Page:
If Hunter S. Thompson hadn’t blown his brains out, he’d be 85, perhaps too old to book a flight to Atlanta, too old to drive the back roads through Flannery O’Connor country past Blind Willie McTell’s grave, past that weird ass art installation that practically defies description, past the “Hell Is Real” billboards, over the Savannah River Bridge, through the desolation of the town of Allendale on his way to the Colleton County Court House in Walterboro to cover the double homicide murder trial of Alex Murdaugh.
If you’re unfamiliar with the horror show, here’s a link to a New Yorker article that provides an excellent overview. New Yorker. Or, if you’d prefer a briefer version compressed into poetry, click HERE.
I would love to read Hunter’s drug-fueled take on the drug-fueled mess, what he’d make of the prosecution’s scattershot case, a shotgun blast of so much disassociated information that Immanuel Kant couldn’t follow it. Then there’s defense attorney Dick Harpootlian, shuffling papers, fumbling for his reading glasses, the food trucks outside the courthouse, the moss-draped oaks minding their own business as they always have.
But, alas, as the final song of the Stones’ album Let It Bleed says, “You can’t always get what you want.”
 I realize the phrase “homicide murder trial” is redundant, but it sounds so much better than either adjective by itself.
“Harlem Madness” – Fletcher Henderson, Ned Williams, and Irving Mills
I was eaten up with Romanticism when I was a boy growing up in Summerville, SC. On any number of bright, sunny spring days, perfect for playing outside, you could find me in the cave of my bottom bunk reading The Count of Monte Cristo or The Complete Stories of Edgar Allan Poe.
I was especially a sucker for doomed protagonists who suffered the perpetual ache of unrequited love, sardonic swashbucklers like Cyrano de Bergerac or Poe’s gloom-devoured intellectuals forever grieving for their lost Lenores. Of course, I didn’t share these somewhat pathological predilections with my friends or family. Maybe if I had, some kind soul might have pointed out that celebrating heartache is unhealthy and Darwinianly ineffective when competing for mates.
A consequence of this peculiar focus is that I developed an anachronistic, almost Victorian, appreciation of females as icons worthy of worship, practicing what Yeats describes in his poem “Adam’s Curse” as “the old high way of love.”*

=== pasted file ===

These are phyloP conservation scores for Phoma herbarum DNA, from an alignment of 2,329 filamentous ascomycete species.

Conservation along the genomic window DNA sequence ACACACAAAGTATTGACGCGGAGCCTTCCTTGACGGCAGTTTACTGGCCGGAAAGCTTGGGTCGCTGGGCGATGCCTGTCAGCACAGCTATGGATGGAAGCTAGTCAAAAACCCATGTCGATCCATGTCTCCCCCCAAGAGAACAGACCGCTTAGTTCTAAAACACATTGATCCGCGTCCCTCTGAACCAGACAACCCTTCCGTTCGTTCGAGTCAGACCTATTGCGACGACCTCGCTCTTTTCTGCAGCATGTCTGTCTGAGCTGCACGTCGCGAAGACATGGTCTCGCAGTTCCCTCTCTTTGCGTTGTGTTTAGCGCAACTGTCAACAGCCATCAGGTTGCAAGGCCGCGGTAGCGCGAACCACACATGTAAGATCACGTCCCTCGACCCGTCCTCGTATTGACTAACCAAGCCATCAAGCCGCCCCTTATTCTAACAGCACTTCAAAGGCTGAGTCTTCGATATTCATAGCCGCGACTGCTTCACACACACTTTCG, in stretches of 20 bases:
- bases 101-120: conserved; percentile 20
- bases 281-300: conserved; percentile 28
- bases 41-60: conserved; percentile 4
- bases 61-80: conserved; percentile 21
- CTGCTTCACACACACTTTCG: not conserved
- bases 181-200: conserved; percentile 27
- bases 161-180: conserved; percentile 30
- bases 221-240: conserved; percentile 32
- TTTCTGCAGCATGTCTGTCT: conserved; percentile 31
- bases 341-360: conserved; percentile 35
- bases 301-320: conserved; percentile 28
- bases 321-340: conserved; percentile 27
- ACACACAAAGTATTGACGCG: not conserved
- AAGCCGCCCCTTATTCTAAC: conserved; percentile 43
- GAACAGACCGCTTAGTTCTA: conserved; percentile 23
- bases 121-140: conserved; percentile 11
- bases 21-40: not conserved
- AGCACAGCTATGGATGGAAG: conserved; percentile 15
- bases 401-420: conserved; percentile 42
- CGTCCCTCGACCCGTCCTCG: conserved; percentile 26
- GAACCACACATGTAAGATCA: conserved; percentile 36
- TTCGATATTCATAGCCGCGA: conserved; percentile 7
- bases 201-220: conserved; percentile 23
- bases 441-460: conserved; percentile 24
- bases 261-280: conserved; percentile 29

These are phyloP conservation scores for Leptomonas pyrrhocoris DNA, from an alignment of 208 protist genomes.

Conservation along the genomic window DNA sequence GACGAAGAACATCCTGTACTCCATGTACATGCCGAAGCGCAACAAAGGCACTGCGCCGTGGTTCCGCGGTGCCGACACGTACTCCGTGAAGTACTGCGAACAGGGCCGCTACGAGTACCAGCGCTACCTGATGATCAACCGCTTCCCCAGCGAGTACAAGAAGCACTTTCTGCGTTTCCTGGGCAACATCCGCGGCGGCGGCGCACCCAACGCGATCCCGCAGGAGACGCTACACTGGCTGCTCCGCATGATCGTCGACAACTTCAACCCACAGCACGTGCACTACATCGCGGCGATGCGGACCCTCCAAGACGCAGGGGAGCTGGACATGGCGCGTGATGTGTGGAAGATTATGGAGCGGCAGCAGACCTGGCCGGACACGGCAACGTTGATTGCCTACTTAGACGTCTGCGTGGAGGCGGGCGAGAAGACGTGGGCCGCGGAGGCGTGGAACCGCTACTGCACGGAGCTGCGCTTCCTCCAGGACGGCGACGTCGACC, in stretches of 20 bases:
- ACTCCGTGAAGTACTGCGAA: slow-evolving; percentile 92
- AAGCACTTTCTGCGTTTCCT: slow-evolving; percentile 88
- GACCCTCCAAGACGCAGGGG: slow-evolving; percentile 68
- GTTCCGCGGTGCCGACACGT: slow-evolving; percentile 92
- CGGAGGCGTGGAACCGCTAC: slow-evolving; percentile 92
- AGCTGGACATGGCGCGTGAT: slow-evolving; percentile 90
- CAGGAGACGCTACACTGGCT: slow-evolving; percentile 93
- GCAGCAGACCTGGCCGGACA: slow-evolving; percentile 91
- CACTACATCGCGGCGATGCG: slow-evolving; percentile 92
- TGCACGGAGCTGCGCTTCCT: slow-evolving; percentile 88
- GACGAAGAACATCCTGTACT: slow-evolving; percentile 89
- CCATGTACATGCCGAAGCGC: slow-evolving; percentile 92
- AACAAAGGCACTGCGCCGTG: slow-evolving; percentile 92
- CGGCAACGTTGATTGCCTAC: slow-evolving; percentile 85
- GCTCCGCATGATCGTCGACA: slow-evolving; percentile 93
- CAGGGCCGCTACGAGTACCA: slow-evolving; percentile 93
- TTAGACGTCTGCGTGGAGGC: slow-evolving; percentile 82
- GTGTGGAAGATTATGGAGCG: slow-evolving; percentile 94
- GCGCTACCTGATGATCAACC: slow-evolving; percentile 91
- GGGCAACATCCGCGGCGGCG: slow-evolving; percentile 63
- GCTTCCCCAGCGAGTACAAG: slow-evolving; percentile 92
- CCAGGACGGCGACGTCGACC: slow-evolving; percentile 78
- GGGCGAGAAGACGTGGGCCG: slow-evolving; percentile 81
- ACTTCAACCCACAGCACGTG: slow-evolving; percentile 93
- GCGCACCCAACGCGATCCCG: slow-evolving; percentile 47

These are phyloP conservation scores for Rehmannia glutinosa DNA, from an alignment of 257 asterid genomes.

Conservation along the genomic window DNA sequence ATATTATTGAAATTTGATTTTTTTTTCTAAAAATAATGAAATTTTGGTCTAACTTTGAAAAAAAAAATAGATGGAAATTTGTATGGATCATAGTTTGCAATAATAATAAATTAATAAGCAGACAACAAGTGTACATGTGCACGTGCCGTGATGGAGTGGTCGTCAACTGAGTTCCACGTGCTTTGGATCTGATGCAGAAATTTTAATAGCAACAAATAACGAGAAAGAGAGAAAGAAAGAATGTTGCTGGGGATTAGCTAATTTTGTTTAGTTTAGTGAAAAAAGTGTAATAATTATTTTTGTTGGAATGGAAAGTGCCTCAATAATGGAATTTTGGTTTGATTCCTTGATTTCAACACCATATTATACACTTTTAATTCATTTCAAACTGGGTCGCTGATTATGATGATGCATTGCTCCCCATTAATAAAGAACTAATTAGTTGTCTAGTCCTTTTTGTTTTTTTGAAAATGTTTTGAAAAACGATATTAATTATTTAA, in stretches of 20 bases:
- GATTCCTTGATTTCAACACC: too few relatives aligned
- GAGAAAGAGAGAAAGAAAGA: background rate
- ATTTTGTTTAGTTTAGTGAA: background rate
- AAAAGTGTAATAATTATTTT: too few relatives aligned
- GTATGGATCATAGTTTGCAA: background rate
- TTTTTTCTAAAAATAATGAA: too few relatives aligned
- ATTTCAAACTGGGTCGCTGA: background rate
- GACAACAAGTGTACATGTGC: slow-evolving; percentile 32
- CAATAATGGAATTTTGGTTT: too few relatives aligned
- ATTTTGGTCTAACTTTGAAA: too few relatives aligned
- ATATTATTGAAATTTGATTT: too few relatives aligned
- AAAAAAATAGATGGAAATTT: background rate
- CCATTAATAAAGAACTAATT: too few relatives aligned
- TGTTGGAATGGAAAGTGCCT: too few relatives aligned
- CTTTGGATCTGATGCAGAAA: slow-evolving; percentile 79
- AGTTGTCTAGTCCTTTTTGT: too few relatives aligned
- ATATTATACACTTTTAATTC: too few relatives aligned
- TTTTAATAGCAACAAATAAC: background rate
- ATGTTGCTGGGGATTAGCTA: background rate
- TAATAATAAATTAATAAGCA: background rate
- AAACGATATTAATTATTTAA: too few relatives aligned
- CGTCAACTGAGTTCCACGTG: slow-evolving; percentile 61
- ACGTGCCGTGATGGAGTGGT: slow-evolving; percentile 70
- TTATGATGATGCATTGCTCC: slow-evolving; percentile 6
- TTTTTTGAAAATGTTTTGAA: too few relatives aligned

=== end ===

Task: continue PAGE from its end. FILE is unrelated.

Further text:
There have been lovers who thought love should be
So much compounded of high courtesy
That they would sigh and quote with learned looks
Precedents out of beautiful old books;
Yet now it seems an idle trade enough.
“Idle” as in non-productive. In those days, snagging a touchdown pass or smacking a double was a more reliable pathway to a young girl’s heart than penning cliché-ridden verse that doesn’t scan — still is, as a matter of fact.
So I had a string of crushes I worshipped from afar, for example, the beautiful Joanne Elder, whom I would escort around the circumference of Dogwood Circle never daring to clasp her hand and confess my adoration. I had cultivated an ideal medieval maiden in my psyche and projected her onto this not intellectually curious but practical girl. Meanwhile, in any number of carport utility rooms and out in the still abundant woods around the subdivision of Twin Oaks, other less literary 7th graders were learning how to French kiss. I still can clearly remember one day on an overcrowded school bus Joanne’s writing in the dust on the back door’s window the name of Steve Hoates.
[cue funereal violins]
Puberty itself was a great help in overcoming the blight of romanticism. I began reading less and listening to music more, Mick Jagger replacing Edmond Dantès as a role model, and despite singles like “As Tears Go By,” many Stones songs like “Under My Thumb” and “Stupid Girl” were openly dismissive of “the fair sex,” if not downright misogynistic.